Kitna, new Lakota East football coach: ‘We’re a leadership factory’


LIBERTY TWP. — Jon Kitna got a taste of what the atmosphere surrounding Lakota East High School athletics was all about. 

The Thunderhawks boys basketball team knocked off Withrow in a convincing postseason victory earlier this week, and Kitna immediately knew he was right at home — again.  

“That was a huge vision point for me — seeing that in person,” he said. 

A conversation with East basketball coach Clint Adkins made it an easy decision for Kitna to want to join the Thunderhawk community. 

Talking with athletic director Jill Meiring and principal Rob Burnside more than sealed it. 

Kitna, who was officially named the new head coach of the Lakota East football program on Wednesday, said he’s aware that winning times are wanted on the gridiron. 

Some even say that they’re needed. 

Either way, he’s here for it. 

“We’re going to do football at a really high level,” Kitna said. “I think kids should be excited to be here.” 

Kitna replaces Rick Haynes, who stepped down on Feb. 1 after 13 seasons at the Thunderhawk helm. East went 70-65 under Haynes’ watch.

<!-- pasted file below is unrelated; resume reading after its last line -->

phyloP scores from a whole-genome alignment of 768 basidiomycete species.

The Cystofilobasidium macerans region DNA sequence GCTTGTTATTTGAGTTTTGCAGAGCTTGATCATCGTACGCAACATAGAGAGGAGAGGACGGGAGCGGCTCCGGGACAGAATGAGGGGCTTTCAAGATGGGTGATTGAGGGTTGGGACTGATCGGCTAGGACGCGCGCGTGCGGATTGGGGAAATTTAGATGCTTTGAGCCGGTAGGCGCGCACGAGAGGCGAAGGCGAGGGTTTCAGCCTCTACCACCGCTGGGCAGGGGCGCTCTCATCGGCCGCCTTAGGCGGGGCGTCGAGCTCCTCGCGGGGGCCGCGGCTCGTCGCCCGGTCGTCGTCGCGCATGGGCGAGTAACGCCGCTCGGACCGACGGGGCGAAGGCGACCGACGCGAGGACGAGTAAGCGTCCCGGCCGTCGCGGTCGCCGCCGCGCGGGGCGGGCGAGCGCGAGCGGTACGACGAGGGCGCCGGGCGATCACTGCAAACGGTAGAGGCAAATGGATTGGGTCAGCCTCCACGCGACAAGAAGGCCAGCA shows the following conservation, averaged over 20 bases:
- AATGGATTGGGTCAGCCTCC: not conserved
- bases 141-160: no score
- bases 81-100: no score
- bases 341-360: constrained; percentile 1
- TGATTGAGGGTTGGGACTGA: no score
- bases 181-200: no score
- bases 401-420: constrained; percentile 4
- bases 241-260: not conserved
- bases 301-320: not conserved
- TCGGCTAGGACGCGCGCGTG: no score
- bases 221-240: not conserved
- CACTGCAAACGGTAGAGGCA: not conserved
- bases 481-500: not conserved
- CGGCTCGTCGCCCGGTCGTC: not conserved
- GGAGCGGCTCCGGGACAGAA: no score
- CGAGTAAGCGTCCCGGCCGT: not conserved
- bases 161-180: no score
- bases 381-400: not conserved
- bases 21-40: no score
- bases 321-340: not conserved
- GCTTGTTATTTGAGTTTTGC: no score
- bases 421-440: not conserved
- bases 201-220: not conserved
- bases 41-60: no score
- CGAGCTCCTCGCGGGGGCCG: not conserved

The Thunderhawks’ best finish within the Greater Miami Conference was a runner-up 9-3 record in 2014. Lakota East finished 3-7 this past fall and missed out on making the playoffs. 

Meiring said she’s excited — and ready — for Lakota East football to reshape its brand. 


“His vision about culture,” Meiring said. “It’s almost like a culture club where the kids can learn to be better men and student athletes. That appealed to me. It’s something that we preach all the time anyway. 

“But to have someone come in as successful as Coach Kitna was — and is — and how he shares the same mentality and vision is exciting.”


‘The process’ 

When Haynes resigned at the beginning of the month, Meiring didn’t have to look long.